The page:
Mayor Lori Lightfoot on Wednesday lashed out at the “shameful,” “selfish,” “grandstanding” aldermen who dared to delay a City Council vote to grant her the expanded spending and contracting authority she needs to respond on a dime to the coronavirus pandemic.
The mayor got even with the dissenters by abruptly adjourning a virtual City Council meeting and summoning aldermen back for a 1 p.m. Friday meeting at which the emergency powers ordinance is almost certain to be approved.
Without mentioning Ray Lopez (15th) and Carlos Ramirez (35th) by name, Lightfoot denounced the “small handful” of aldermen who “decided to use this moment of crisis to grandstand.”
“They stuck out like a sore thumb. Choosing to serve themselves, instead of the residents who elected them. Choosing to put their own selfish interest ahead of their city and their communities. And it is selfish. And it’s also shameful,” the mayor said.
“The ploy of these grandstanders changes nothing. It only needlessly delays the business of the city for two days and underscores exactly why we need an emergency order in the first place.”
Lightfoot said she is “personally embarrassed” that one of the obstructionists was her own alderman, Ramirez-Rosa. The actions are “exactly what voters voted against just 12 months ago,” she said.
“Of course, let’s have a robust debate. That’s what democracy should be about. But, dear Lord, in the middle of a pandemic where, every day, life and death are hanging in the balance, enough with the selfish political stunts,” she said.
Ramirez-Rosa essentially accused the mayor of punishing aldermen because she didn’t get her way.
“This underscores why this power grab is not an appropriate step for this Council to approve at this time. We need level-headed leaders that, when they don’t get their way, are willing to compromise and work with the City Council,” Ramirez-Rosa said.
“There was no reason to adjourn the rest of the meeting today. We could have continued on with the regular order of business. But also, this underscores that we have the ability to meet virtually in rather quick order, so why is the Council giving up its oversight powers to the executive branch when we can do what we just did: Set a meeting for 48 hours and continue on with the business of the people.”
Lopez denounced Lightfoot as an “absolute hypocrite” who “should be embarrassed”—by her own actions
“She said from the very beginning of her term she did not want a rubber stamp. She said she wanted a Council that was deliberative, engaged and challenged. And yet, when it happens, she becomes combative, dismissive, condescending and petty. That is the hallmark of her tenure to date,” Lopez said.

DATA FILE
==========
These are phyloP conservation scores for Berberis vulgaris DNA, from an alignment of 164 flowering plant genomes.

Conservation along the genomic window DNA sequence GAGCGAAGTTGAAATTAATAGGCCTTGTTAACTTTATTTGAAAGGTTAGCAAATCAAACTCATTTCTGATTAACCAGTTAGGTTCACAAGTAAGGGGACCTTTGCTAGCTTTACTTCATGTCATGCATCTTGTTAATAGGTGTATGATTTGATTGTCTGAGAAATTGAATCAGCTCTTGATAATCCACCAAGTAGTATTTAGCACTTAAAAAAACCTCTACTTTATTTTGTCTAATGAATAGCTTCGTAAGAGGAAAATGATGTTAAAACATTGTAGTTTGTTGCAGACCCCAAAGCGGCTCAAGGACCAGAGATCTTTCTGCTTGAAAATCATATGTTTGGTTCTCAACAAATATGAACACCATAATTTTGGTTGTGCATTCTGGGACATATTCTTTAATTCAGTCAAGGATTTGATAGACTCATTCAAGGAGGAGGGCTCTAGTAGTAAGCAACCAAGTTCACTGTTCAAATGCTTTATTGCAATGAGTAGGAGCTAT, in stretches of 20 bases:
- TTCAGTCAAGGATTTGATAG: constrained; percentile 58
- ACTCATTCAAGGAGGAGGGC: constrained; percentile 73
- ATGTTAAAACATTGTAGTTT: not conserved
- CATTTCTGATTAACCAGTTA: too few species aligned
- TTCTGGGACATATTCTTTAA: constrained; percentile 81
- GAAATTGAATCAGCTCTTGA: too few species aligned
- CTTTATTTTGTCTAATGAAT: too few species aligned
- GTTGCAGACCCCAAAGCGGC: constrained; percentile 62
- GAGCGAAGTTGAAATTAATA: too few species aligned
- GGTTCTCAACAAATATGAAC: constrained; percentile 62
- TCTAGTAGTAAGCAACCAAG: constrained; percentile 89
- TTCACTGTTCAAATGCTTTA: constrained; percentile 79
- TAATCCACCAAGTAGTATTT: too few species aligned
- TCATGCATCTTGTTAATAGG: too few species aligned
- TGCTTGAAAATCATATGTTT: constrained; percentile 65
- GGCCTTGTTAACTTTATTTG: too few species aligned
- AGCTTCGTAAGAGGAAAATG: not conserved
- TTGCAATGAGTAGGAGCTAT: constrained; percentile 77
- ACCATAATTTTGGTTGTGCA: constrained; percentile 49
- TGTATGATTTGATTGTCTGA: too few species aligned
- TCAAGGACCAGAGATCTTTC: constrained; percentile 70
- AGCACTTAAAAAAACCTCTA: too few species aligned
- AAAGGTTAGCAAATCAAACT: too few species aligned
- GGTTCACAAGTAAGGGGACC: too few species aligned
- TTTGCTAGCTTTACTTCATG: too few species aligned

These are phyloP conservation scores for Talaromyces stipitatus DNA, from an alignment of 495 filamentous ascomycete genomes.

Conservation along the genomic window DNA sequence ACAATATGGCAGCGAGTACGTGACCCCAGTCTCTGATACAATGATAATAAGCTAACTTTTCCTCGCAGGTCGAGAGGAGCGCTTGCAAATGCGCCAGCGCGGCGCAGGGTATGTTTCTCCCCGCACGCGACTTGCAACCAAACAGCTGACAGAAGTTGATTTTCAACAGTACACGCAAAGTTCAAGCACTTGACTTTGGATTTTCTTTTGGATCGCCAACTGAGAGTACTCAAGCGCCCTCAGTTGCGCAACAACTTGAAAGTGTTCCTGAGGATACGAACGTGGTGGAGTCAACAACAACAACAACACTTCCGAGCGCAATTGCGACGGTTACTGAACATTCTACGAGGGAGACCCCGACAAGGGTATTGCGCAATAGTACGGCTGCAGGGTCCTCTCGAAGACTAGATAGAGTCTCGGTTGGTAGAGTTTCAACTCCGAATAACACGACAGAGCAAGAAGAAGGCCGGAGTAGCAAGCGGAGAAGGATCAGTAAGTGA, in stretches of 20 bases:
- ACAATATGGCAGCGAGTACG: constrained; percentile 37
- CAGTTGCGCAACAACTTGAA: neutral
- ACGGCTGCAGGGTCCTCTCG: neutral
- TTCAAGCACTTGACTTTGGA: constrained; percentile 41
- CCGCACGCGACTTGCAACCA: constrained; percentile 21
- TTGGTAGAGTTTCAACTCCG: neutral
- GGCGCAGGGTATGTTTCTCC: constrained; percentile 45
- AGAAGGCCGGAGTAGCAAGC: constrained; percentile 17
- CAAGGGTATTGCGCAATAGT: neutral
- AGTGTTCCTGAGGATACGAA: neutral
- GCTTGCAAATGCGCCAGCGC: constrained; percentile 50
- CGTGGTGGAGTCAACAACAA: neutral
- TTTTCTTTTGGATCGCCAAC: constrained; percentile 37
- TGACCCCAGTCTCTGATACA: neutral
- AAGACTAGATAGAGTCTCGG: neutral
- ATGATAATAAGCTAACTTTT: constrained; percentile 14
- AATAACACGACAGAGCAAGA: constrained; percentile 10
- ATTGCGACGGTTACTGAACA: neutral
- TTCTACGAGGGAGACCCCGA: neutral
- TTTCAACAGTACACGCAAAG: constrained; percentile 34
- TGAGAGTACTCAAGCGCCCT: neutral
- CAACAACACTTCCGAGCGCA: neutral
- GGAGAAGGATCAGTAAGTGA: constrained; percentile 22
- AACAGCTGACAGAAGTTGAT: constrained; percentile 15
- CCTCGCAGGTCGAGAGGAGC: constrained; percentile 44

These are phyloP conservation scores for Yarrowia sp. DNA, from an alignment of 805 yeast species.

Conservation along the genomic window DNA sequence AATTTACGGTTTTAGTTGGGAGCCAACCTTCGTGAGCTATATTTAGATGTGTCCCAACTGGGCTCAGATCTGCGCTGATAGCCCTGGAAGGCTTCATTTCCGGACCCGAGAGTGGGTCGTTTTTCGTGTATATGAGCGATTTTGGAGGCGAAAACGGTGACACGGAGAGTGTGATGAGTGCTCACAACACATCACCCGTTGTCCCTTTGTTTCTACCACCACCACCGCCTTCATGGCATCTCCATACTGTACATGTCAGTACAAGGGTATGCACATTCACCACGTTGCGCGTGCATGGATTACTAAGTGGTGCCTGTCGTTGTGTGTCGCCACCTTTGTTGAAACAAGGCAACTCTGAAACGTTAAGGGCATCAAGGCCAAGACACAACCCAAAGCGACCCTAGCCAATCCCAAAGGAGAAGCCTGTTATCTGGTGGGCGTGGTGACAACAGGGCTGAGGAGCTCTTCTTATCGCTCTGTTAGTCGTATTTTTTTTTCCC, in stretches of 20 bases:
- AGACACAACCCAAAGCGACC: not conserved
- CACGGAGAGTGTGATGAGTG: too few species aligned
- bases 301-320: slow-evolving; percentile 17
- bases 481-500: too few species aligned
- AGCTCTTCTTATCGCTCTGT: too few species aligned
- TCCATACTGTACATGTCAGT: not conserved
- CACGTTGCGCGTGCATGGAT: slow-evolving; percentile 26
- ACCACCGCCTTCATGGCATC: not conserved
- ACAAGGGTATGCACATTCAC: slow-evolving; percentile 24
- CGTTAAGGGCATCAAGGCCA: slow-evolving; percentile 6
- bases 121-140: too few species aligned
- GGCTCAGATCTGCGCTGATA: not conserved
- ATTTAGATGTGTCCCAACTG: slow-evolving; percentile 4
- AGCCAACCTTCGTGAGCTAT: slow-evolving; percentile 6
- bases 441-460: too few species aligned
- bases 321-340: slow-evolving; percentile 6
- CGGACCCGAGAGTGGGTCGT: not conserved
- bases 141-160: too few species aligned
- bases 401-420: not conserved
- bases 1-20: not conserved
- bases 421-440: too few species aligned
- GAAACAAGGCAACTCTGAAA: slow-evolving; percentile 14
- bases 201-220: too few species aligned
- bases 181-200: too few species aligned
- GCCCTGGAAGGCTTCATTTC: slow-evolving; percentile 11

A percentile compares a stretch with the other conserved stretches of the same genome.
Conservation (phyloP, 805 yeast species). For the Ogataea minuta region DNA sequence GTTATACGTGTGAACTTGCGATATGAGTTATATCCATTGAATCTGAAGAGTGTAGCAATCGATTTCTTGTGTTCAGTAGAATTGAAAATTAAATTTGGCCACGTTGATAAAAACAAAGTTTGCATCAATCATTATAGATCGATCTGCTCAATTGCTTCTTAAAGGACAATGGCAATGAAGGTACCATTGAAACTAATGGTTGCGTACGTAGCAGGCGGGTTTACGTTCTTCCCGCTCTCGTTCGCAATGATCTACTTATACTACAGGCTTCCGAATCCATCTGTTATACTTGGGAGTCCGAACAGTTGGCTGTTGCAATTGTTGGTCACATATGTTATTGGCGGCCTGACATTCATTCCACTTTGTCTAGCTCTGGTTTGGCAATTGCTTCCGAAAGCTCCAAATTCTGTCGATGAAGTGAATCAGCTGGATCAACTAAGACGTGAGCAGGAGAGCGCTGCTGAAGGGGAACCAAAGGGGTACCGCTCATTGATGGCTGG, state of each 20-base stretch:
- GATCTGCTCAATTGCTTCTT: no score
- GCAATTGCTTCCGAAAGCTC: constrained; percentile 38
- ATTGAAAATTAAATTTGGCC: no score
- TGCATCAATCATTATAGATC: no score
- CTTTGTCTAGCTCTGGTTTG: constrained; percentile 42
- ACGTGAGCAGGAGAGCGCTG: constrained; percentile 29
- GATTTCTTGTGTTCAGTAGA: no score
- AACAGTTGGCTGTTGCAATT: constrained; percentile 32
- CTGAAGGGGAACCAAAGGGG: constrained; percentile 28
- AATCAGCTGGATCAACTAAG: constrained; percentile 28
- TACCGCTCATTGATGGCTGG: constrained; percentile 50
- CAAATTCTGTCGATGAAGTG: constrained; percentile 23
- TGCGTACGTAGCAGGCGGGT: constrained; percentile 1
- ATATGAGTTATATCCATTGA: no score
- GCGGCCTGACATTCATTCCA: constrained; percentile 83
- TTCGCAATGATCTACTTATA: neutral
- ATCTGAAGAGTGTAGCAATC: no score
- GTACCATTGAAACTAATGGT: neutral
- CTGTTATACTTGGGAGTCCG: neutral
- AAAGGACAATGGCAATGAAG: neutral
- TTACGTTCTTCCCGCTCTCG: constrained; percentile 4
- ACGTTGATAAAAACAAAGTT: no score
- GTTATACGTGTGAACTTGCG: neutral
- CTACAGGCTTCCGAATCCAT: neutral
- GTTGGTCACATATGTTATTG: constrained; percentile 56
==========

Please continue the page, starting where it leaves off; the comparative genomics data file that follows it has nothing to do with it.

“In the midst of a pandemic, we need a leader that does not govern by paranoia and political pettiness and fear. We need someone who is collaborative and works together. We have seen what petty grandstanding looks like at the federal level. We don’t need that kind of stupidity in Chicago.”
The theatrics started when Lopez and Ramirez-Rosa moved to defer and publish the emergency powers ordinance.
Lightfoot responded by declaring her intention to end the meeting after only two substantive votes — to confirm David Brown as police superintendent end increase penalties for cyber-stalking — and return at 1 p.m. Friday.
That was followed by procedural votes to suspend the rules and consider those motions; several aldermen were left confused about what they were voting on.
During some of the virtual roll calls, dogs could be heard barking in the background. At one point, indicted Ald. Edward Burke (14th), an expert on Roberts Rules of Order, advised his nemesis, the mayor, on procedure.
“I’m a bit confused, but I believe ‘aye,’” Ald. Sophia King (4th) said at one point.
Lopez answered one procedural roll call: “Hell, no.”
Lightfoot said she knows that some aldermen “like the sport of this,” but called it highly inappropriate to “use profanity” during a Council meeting.
Later, Lightfoot explained why she needs expanded contracting and spending authority through June 30 even though the Council meets again in 48 hours.
“When we are competing literally on a global basis for every product that we need. We don’t have 48 hours. We have maybe hours. And if we don’t act quickly, we lose the opportunity. That is the reality,” she said.
“We are in the moment of our lives. A pandemic, a disease that is literally decimating communities. We don’t have a moment to waste.”